Rep. Spencer Black (D-Madison), who announced last week that he is stepping down after 26 years in the state Assembly, has served in the Legislature for longer than all but eight people in the history of the state. And yet a recent call to his office was answered by Black himself.
That level of accessibility helps explain why Black has been in office so long, and he recommends that his successor take the same approach. County Board members Brett Hulsey of Madison and Dianne Hesselbein of Middleton have expressed an interest in running for the 77th Assembly District seat, as has former Middleton mayor Doug Zwank.
"Rely on and work to bring forward the voice of the people," he says. "Don't just look inside the Capitol and the people you see in the Capitol. Make an effort to bring about broad participation."
This philosophy was integral to one of Black's proudest achievements - passing a moratorium on mining in the late '90s. "That involved tens of thousands of citizens coming into the political process to lean on their legislators to support this and say no to Exxon," Black says of the effort. "That took speeches in gyms, talking to interested groups and helping them organize."
Does Black have any advice for working with Republicans? It comes down to this: Don't get your hopes up.
"Dealing with Republicans now is a challenge. They've adopted the approach to be against everything. They've been nicknamed the 'G-No-P.'"
Black's least-favorite two years in office was when he served as minority leader, starting in 2001. "There's an expectation that the leaders will be the chief fundraisers," he says. "The money flow is always on the mind of legislators. They do at times make decisions that don't lead to more campaign money, but they're always thinking about it."
For his part, Black refused to accept any money from any lobbyist, political action committee or out-of-state resident. He hopes his successor makes a similar pledge.
He has no concrete plans after politics. "The next seven months I'm still in office. After that, I don't know," he says. "I'm turning 60 this month, so I'm still energetic enough to do something different with my life."
Improving safety at Allied
The Allied Area Task Force is releasing its report on neighborhood safety and security. The task force, created in November 2005, has concentrated its energy on three areas: housing, employment and safety.
The 27-page report (PDF) contains recommendations on police/community relations, the upkeep and management of apartment buildings, traffic, child safety, drug dealing and other issues. It is expected to be presented to the Common Council in late summer.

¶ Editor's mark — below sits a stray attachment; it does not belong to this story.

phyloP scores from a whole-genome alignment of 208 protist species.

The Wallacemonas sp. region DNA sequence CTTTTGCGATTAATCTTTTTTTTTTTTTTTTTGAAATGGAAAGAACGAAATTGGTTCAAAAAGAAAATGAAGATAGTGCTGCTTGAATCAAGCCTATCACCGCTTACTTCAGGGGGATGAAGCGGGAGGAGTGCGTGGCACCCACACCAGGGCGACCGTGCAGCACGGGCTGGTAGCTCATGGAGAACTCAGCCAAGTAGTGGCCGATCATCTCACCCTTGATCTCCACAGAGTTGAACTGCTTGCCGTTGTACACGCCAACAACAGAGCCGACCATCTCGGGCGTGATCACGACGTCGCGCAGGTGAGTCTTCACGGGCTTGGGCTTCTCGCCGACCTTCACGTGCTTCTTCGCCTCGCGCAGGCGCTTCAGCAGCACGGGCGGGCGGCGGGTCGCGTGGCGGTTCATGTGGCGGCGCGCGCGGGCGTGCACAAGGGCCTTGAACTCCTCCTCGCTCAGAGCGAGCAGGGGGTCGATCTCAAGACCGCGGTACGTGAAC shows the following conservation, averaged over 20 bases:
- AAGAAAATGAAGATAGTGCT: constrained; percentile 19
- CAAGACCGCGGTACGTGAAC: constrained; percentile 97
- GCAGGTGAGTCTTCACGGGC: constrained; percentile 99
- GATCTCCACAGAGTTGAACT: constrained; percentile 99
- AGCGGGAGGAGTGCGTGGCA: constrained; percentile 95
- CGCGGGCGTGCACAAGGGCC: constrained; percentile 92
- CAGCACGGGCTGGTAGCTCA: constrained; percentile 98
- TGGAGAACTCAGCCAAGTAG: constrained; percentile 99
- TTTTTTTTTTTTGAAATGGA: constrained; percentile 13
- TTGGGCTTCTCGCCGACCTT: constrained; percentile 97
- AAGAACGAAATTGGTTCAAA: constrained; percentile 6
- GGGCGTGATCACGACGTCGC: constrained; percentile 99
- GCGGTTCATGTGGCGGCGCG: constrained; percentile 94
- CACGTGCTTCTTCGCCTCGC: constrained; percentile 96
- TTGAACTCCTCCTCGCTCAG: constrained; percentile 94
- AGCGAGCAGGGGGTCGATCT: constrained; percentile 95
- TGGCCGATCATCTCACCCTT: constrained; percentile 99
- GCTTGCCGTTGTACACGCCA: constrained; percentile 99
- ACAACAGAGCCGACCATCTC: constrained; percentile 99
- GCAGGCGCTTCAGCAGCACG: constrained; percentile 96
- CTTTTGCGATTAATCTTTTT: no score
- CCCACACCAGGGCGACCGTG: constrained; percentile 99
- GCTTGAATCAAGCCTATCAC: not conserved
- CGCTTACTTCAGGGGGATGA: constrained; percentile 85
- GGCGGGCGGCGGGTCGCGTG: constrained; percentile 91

Florenzo Cribbs, Allied Neighborhood Association president and a task force member, says there's "a disconnect between the neighborhood and the police department." He hopes the report helps to remedy the situation.
County Supv. Carousel Andrea Bayrd, another task force member, says many people in the neighborhood don't feel invested in it. While she thinks the report is good, she believes the "big safety issues are on some level intangibles."
Many neighborhood residents are poor, which forces them to work odd hours. And that in turn makes it difficult to get involved in the neighborhood.
"I don't know how you solve things like that," Bayrd says. "On some level, it's almost impossible. These are issues inherent to lower-income communities. But talking about it is a good first step."
Ald. Brian Solomon says the task force plans to solicit additional input by going door-to-door and holding a community meal to talk about the report. And he hopes it will continue its work.
"One of the things we do in Madison is start fixing a neighborhood and then decide the work is done," he says. "This would be the worst time to walk away."
Pinckney Street pizzazz
Plans are afoot to construct a small plaza off the Capitol Square, next to the new Madison Children's Museum at Pinckney, Hamilton and Mifflin streets. The plaza will eventually host performances and an annual street fair sponsored by the Rotary Club of Madison.
The city will raise part of the pavement on Pinckney Street - similar to how the street is raised in front of the Madison Municipal Building - and make other infrastructure improvements.
The Rotary Club is donating $30,000 to provide seating and a small concrete stage, where there will be occasional performances in connection with the museum. The Rotary is also providing funding for a public art piece, as yet to be determined. And it plans to hold an annual June festival at the site, starting in 2013.
"It's an underutilized area of the Square," says Laura Peck, chair of the Rotary's Centennial Celebration Committee. "With the Children's Museum coming and the YWCA's rehabilitation, it's going to be a lot more active. It's a corner that could use a significant piece and some pizzazz."